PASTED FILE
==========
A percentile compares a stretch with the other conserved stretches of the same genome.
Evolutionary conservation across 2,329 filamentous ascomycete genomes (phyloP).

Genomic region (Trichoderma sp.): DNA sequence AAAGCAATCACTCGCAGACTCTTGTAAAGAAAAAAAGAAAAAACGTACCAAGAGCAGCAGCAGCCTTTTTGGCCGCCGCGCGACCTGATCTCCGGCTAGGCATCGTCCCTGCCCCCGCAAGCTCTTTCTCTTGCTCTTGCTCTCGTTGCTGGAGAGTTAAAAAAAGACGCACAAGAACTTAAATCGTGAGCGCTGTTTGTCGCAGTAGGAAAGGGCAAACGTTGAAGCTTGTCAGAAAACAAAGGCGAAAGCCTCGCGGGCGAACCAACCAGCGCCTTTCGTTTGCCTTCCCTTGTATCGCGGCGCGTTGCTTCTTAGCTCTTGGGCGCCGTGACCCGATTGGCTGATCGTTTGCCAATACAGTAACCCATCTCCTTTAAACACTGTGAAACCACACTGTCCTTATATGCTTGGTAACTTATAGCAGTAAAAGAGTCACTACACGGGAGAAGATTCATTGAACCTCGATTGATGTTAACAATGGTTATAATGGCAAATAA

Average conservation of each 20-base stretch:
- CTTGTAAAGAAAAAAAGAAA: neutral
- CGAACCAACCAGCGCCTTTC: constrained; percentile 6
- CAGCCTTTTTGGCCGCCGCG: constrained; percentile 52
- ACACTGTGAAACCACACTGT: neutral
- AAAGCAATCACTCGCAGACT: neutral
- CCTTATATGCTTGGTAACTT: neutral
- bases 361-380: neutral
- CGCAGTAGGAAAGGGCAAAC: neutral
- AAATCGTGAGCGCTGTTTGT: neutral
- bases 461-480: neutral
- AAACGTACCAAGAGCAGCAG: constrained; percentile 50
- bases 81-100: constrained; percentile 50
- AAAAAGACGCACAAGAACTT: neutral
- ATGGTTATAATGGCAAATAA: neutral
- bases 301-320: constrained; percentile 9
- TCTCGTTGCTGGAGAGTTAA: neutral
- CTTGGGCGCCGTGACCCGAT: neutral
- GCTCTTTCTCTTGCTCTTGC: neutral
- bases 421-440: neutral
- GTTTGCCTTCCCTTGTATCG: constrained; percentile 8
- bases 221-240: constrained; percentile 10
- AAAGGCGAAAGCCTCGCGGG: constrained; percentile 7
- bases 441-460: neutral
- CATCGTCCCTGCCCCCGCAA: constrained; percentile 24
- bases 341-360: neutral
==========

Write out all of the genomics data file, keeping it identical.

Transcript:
A percentile compares a stretch with the other conserved stretches of the same genome.
Evolutionary conservation across 2,329 filamentous ascomycete genomes (phyloP).

Genomic region (Trichoderma sp.): DNA sequence AAAGCAATCACTCGCAGACTCTTGTAAAGAAAAAAAGAAAAAACGTACCAAGAGCAGCAGCAGCCTTTTTGGCCGCCGCGCGACCTGATCTCCGGCTAGGCATCGTCCCTGCCCCCGCAAGCTCTTTCTCTTGCTCTTGCTCTCGTTGCTGGAGAGTTAAAAAAAGACGCACAAGAACTTAAATCGTGAGCGCTGTTTGTCGCAGTAGGAAAGGGCAAACGTTGAAGCTTGTCAGAAAACAAAGGCGAAAGCCTCGCGGGCGAACCAACCAGCGCCTTTCGTTTGCCTTCCCTTGTATCGCGGCGCGTTGCTTCTTAGCTCTTGGGCGCCGTGACCCGATTGGCTGATCGTTTGCCAATACAGTAACCCATCTCCTTTAAACACTGTGAAACCACACTGTCCTTATATGCTTGGTAACTTATAGCAGTAAAAGAGTCACTACACGGGAGAAGATTCATTGAACCTCGATTGATGTTAACAATGGTTATAATGGCAAATAA

Average conservation of each 20-base stretch:
- CTTGTAAAGAAAAAAAGAAA: neutral
- CGAACCAACCAGCGCCTTTC: constrained; percentile 6
- CAGCCTTTTTGGCCGCCGCG: constrained; percentile 52
- ACACTGTGAAACCACACTGT: neutral
- AAAGCAATCACTCGCAGACT: neutral
- CCTTATATGCTTGGTAACTT: neutral
- bases 361-380: neutral
- CGCAGTAGGAAAGGGCAAAC: neutral
- AAATCGTGAGCGCTGTTTGT: neutral
- bases 461-480: neutral
- AAACGTACCAAGAGCAGCAG: constrained; percentile 50
- bases 81-100: constrained; percentile 50
- AAAAAGACGCACAAGAACTT: neutral
- ATGGTTATAATGGCAAATAA: neutral
- bases 301-320: constrained; percentile 9
- TCTCGTTGCTGGAGAGTTAA: neutral
- CTTGGGCGCCGTGACCCGAT: neutral
- GCTCTTTCTCTTGCTCTTGC: neutral
- bases 421-440: neutral
- GTTTGCCTTCCCTTGTATCG: constrained; percentile 8
- bases 221-240: constrained; percentile 10
- AAAGGCGAAAGCCTCGCGGG: constrained; percentile 7
- bases 441-460: neutral
- CATCGTCCCTGCCCCCGCAA: constrained; percentile 24
- bases 341-360: neutral